Thursday, 20 June 2013

Major Project Evaluation

Looking back on the last several weeks of work, I'm fairly proud with what I've achieved; although when comparing my initial proposal to the actual final outcomes, it is clear to see that my work does have some significant weaknesses.
To begin with, I'm happy with the creative aims of the project. I chose a story that has a personal appeal to me, and that kept me engaged and determined in the work from start to finish. Choosing to create a book was an ambitious goal, considering I have had difficulties in the past with similar work related to narrative illustration. But I think it was important for me to strive to create something that had a purpose beyond superficial aesthetics, since I have always found storytelling appealing, and (trying to say this without sounding obnoxiously pretentious) am interested in making art that has a deeper meaning to it-something to express my beliefs/interests. I feel that my research into the story itself helped a great deal in informing the character of (I felt) the main protagonist, Big Bad Mr. Wolf. His appearance gives him a personality that I don't think is often portrayed in other versions of the tale: he is an endearing, misunderstood character, despite his devious actions against Little Red Riding Hood; in a way, I wanted to get across in my images that he is a product of his loneliness, and the confusion between his animal instincts (to hunt and eat prey) and his desire to dress up like a gentleman and be human.
Since the importance of the story research was particularly in looking at the metaphorical analysis of its message, planning the narrative was otherwise simple, and not a problematic part of the project. I wrote a version of the story myself which deviates very little from other generic versions; hoping that the images themselves would be the more significant factor in making it stand out as something of my own. My visual research was mostly focused on the setting of the forest, which I think made sense as most of the images would use this scenery as a background, and I feel very lucky that I managed to wander round such a beautiful German forest as inspiration, and use the actual tree branches I gathered there as the trees in my woods!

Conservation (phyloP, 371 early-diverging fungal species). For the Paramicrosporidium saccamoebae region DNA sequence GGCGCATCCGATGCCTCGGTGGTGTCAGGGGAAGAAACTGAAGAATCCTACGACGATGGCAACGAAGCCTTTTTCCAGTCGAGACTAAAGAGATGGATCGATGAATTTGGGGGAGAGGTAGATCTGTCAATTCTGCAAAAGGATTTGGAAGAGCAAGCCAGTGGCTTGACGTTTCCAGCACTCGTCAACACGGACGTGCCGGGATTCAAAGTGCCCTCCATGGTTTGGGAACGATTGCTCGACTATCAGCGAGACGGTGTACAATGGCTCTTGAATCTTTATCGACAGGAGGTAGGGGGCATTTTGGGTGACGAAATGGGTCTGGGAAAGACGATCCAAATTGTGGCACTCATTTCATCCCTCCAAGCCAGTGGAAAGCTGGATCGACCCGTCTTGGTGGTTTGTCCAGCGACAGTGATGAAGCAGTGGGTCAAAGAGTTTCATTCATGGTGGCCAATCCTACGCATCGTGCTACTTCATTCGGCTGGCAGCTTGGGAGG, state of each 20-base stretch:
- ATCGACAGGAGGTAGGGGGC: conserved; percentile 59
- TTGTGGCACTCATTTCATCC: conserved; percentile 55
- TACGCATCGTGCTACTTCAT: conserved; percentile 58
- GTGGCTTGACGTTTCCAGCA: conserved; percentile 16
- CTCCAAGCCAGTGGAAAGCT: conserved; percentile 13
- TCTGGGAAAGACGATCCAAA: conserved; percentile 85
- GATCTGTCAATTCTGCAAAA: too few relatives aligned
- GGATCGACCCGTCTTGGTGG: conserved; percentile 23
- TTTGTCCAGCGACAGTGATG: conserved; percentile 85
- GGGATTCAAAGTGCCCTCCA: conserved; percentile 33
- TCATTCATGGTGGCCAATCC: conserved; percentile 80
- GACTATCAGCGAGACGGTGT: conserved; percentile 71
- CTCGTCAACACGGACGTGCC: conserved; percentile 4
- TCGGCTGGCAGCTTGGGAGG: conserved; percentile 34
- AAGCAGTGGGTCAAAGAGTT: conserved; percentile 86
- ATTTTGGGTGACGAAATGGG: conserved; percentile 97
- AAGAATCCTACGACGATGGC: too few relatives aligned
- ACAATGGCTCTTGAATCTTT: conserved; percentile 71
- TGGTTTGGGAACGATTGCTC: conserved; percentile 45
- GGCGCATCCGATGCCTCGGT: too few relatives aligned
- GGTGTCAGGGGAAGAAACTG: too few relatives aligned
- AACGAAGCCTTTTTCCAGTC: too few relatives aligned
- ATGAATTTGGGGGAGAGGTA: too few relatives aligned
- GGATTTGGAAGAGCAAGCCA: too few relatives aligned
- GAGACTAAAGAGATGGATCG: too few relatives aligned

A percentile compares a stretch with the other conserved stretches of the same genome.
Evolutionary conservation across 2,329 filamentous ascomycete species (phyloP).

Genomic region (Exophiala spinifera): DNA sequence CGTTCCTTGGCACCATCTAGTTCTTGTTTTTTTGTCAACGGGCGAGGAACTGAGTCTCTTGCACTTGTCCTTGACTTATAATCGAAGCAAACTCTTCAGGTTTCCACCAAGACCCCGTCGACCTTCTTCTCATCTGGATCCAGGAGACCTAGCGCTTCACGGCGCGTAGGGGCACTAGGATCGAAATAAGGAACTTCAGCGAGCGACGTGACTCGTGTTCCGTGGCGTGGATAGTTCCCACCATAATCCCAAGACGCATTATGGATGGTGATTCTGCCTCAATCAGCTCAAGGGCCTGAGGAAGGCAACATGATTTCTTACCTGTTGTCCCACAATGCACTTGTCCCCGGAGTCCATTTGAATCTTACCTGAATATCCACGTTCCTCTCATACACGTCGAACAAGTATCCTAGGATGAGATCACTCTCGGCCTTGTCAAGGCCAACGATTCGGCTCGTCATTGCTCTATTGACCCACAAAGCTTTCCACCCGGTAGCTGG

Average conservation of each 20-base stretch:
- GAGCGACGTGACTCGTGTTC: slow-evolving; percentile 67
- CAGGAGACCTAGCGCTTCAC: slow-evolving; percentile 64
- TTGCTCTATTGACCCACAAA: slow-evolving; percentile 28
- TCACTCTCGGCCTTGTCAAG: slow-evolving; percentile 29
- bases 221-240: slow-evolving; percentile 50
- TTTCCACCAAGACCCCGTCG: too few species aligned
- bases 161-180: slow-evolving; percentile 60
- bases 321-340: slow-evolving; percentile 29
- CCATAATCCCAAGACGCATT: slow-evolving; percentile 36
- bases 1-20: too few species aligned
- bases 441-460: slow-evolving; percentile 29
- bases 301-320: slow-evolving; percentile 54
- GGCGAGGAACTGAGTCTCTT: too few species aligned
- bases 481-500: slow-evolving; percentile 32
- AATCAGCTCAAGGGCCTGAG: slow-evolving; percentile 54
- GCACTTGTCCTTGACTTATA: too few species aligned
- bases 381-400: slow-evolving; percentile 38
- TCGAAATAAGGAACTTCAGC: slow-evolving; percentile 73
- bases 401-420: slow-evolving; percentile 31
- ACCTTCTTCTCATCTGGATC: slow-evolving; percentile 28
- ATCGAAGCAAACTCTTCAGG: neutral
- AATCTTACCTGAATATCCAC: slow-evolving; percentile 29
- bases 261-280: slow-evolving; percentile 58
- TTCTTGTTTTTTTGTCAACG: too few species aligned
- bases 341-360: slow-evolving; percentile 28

Technically, I'm pleased with the development of my working method. Although the thought of creating a wolf that could be mobile enough for a successful animation was scary at first, I'm happy to say that I pulled it off! My animation demonstrates the movement I wanted to be able to achieve, and I think as a stand-alone object, he is probably the best creature I've made as yet. In fact, it was hard not to get carried away taking a million pictures of him and making images based solely on his character! I think I did a little bit, actually, but it proved to work in my favour as I'm now the proud in-house illustrator of this year's college newsletter!